Salt Caverns

Why Portland Port?

The UKEn site is located on the Isle of Portland, between the South Wales and Southampton industrial hubs. It is the closest large scale strategic geological storage facility to London and the heavily populated South East.

It is positioned close to the Solent Cluster (of which UKEn are key members), Hinkley Point C nuclear and potential new over the horizon offshore wind off Portland Bill and the SW approaches. It lies above a regionally extensive rock-salt deposit that can hold multiple large salt caverns for hydrogen storage.

Salt Cavern Locations

The UK Mainland has three areas underlain by regionally extensive thick Triassic or Permian age rock salt deposits; Dorset (Triassic), the Northwest (Triassic: Cheshire and West Lancashire) and the Northeast (Permian Zechstein: mainly in east and northeast Yorkshire). These deposits also extend into the adjacent offshore and provide sufficiently thick and laterally extensive strata suitable for manmade salt cavern construction. In Portland’s case the Triassic salt sequence is over 450 metres thick, with the Dorset Halite member providing over 100 metres of continuous massive salt, in which multiple large 50-100 million m³ caverns can be dissolved. UKEn’s planned caverns within the Dorset Halite are approximately lozenge shaped with a height and width of 90-100 metres, encompassing roughly the same volume as St Paul’s cathedral in London.

The depth to the Triassic and Permian salt horizons across the UK varies from c. 500 metres in Cheshire to up to 2,000-2,400 metres at Portland and areas of NE Yorkshire. The Triassic salt of Dorset lies closer to surface in the onshore area to the north of Portland.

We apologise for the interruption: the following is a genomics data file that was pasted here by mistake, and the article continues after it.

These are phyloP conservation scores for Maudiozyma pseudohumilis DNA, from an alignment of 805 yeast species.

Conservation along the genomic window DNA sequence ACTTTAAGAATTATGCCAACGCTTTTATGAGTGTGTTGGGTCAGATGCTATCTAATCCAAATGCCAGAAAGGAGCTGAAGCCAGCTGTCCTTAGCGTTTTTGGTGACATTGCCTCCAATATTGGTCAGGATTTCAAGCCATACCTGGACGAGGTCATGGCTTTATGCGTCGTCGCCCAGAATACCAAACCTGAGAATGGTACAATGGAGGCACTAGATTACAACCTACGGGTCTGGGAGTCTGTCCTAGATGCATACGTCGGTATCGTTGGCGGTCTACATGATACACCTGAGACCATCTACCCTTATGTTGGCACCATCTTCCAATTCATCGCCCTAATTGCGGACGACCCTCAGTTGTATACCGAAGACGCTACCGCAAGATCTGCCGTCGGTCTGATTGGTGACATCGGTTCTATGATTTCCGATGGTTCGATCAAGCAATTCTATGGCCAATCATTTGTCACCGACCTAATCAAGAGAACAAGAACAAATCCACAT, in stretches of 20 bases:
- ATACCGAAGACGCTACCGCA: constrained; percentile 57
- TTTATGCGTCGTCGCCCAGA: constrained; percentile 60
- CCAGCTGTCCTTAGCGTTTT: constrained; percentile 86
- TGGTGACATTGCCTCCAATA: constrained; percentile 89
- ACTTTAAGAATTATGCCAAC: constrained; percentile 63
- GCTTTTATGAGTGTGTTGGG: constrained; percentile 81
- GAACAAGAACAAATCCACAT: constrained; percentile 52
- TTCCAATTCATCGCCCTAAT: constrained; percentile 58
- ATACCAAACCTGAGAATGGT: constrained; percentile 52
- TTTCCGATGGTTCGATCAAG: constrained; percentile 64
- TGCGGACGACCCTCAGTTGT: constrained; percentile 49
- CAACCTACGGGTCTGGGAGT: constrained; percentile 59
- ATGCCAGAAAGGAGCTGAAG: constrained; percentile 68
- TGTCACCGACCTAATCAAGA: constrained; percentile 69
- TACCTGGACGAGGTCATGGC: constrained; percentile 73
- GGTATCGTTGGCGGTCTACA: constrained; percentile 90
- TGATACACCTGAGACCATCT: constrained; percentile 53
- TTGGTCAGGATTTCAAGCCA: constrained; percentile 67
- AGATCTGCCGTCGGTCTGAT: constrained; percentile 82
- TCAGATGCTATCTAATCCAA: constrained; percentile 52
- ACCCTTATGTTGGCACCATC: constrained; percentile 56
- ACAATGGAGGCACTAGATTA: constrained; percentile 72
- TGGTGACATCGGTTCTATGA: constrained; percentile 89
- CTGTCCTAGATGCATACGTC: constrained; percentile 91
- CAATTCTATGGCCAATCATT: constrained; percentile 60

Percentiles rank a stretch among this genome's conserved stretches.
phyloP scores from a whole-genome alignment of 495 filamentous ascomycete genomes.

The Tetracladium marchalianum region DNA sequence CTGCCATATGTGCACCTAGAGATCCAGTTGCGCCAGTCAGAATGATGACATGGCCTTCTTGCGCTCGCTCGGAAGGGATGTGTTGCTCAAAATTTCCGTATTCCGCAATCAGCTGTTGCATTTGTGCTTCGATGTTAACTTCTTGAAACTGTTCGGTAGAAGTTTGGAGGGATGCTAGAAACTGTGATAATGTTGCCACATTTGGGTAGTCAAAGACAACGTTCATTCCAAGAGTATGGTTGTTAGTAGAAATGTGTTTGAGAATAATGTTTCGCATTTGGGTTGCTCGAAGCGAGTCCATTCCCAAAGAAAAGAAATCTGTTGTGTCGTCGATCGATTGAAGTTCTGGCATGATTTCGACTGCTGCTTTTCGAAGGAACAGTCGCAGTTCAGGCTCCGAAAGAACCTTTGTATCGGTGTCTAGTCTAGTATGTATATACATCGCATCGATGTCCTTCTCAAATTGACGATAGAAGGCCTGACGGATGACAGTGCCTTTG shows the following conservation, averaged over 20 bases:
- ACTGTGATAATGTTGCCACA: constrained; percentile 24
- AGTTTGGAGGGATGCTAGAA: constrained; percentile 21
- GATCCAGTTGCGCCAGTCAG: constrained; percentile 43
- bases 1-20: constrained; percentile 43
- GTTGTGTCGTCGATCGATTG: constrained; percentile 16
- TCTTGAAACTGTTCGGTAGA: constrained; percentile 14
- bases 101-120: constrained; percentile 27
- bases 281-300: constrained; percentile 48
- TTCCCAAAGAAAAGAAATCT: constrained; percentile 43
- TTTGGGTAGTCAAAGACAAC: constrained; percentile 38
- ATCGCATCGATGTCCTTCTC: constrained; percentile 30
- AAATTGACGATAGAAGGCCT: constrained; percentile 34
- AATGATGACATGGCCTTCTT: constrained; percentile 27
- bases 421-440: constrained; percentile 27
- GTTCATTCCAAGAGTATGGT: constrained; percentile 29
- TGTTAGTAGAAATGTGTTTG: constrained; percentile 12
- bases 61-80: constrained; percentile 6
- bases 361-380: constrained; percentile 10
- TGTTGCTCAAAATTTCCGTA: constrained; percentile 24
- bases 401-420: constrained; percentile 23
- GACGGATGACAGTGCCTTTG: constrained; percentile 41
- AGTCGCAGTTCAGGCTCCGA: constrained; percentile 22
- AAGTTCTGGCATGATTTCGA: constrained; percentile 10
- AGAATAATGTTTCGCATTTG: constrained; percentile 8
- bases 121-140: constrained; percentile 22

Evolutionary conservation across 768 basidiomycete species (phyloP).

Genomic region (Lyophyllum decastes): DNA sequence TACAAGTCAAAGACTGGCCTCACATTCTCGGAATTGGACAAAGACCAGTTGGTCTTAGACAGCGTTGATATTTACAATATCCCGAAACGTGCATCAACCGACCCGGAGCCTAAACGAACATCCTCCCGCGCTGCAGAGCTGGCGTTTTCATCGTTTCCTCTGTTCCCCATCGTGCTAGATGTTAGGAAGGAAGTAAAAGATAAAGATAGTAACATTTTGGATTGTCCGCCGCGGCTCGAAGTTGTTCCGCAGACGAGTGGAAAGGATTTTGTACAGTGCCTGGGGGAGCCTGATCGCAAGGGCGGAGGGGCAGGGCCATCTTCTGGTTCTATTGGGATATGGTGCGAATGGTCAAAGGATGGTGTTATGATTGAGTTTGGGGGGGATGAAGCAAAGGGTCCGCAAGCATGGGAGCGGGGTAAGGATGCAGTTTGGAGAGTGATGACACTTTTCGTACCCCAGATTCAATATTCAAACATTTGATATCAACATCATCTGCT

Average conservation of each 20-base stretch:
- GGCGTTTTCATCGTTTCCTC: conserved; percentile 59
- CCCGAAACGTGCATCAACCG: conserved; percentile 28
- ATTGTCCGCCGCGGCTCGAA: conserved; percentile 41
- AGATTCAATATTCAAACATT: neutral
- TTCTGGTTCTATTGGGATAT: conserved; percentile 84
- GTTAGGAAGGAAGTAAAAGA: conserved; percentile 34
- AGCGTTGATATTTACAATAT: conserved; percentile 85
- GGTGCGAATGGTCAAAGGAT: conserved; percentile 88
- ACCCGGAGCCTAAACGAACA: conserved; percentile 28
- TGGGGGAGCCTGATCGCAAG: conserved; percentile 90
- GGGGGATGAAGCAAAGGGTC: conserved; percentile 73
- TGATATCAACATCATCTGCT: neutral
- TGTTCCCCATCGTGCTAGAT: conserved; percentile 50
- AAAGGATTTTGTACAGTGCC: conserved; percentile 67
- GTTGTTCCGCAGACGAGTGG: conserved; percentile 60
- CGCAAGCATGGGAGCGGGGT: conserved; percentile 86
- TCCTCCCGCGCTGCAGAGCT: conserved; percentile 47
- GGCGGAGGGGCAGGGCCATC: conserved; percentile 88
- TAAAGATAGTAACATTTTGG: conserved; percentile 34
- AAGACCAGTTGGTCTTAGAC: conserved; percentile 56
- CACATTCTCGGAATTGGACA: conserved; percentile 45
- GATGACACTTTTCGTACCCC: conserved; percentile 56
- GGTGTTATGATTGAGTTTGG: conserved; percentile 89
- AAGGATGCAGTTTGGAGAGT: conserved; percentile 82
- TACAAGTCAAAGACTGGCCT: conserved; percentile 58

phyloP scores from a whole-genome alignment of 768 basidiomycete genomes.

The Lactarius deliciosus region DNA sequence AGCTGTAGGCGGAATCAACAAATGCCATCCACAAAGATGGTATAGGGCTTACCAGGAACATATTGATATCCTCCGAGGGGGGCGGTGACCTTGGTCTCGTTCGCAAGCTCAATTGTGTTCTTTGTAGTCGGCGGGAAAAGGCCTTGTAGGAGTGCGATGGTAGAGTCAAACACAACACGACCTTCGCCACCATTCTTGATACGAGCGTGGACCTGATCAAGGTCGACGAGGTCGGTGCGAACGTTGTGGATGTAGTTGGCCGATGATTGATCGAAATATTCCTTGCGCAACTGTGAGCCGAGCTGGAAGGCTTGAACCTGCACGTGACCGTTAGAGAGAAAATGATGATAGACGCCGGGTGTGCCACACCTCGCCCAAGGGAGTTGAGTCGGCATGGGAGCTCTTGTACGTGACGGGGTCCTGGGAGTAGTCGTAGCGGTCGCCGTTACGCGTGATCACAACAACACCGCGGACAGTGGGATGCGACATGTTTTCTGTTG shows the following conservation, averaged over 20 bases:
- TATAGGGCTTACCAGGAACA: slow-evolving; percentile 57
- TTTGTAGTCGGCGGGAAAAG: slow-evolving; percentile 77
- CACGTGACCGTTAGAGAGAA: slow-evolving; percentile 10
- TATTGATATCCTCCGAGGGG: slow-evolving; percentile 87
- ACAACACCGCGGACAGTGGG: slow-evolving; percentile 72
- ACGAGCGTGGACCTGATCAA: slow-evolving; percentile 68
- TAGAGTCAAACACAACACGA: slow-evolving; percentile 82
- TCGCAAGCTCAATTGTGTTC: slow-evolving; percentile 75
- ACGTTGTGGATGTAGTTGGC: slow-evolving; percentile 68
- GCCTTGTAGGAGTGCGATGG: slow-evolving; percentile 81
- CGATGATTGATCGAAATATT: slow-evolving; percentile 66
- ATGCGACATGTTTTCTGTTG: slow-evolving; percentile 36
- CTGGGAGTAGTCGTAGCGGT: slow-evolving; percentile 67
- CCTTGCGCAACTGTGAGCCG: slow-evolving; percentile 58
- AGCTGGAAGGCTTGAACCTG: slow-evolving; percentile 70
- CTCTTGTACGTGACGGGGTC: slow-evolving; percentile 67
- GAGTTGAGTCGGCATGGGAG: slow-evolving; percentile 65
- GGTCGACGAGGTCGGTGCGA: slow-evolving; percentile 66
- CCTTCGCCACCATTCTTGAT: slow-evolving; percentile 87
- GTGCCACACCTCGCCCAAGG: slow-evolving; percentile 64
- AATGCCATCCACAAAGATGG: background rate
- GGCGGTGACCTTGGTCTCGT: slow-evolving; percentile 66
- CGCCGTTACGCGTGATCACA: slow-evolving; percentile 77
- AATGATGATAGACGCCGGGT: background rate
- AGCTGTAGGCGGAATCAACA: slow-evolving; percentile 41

Fortunately for the UK, these salt deposits lie under or within close proximity to the main industrial hubs that will provide early hydrogen demand and related generation capabilities. UKEn’s Portland site is the first planned salt cavern site in Dorset in the south of England and lies adjacent to the Solent Cluster, of which UKEn is a key part and which seeks to decarbonise Southampton and the Solent area. Both the Hynet (Triassic salt) and East Coast Cluster (Permian salt) have access to smaller existing caverns (used for natural gas) and planned new hydrogen salt cavern storage sites. The UK’s existing and other planned sites are about half the size as Portland’s phase I target of 1 billion m³.

A new hydrogen hub in Portland centred on UKEn’s system level storage facility will help address the current energy crisis and act as a key enabler for the Solent Hydrogen Cluster and a future Southern Super Hydrogen Cluster.

The initial construction of 19 new salt caverns will provide around 1 billion m³ of storage increasing the current UK onshore’s underground storage capacity by around 70%. A planned second phase, both in the adjacent offshore and onshore would add a further 1 billion m³ of storage.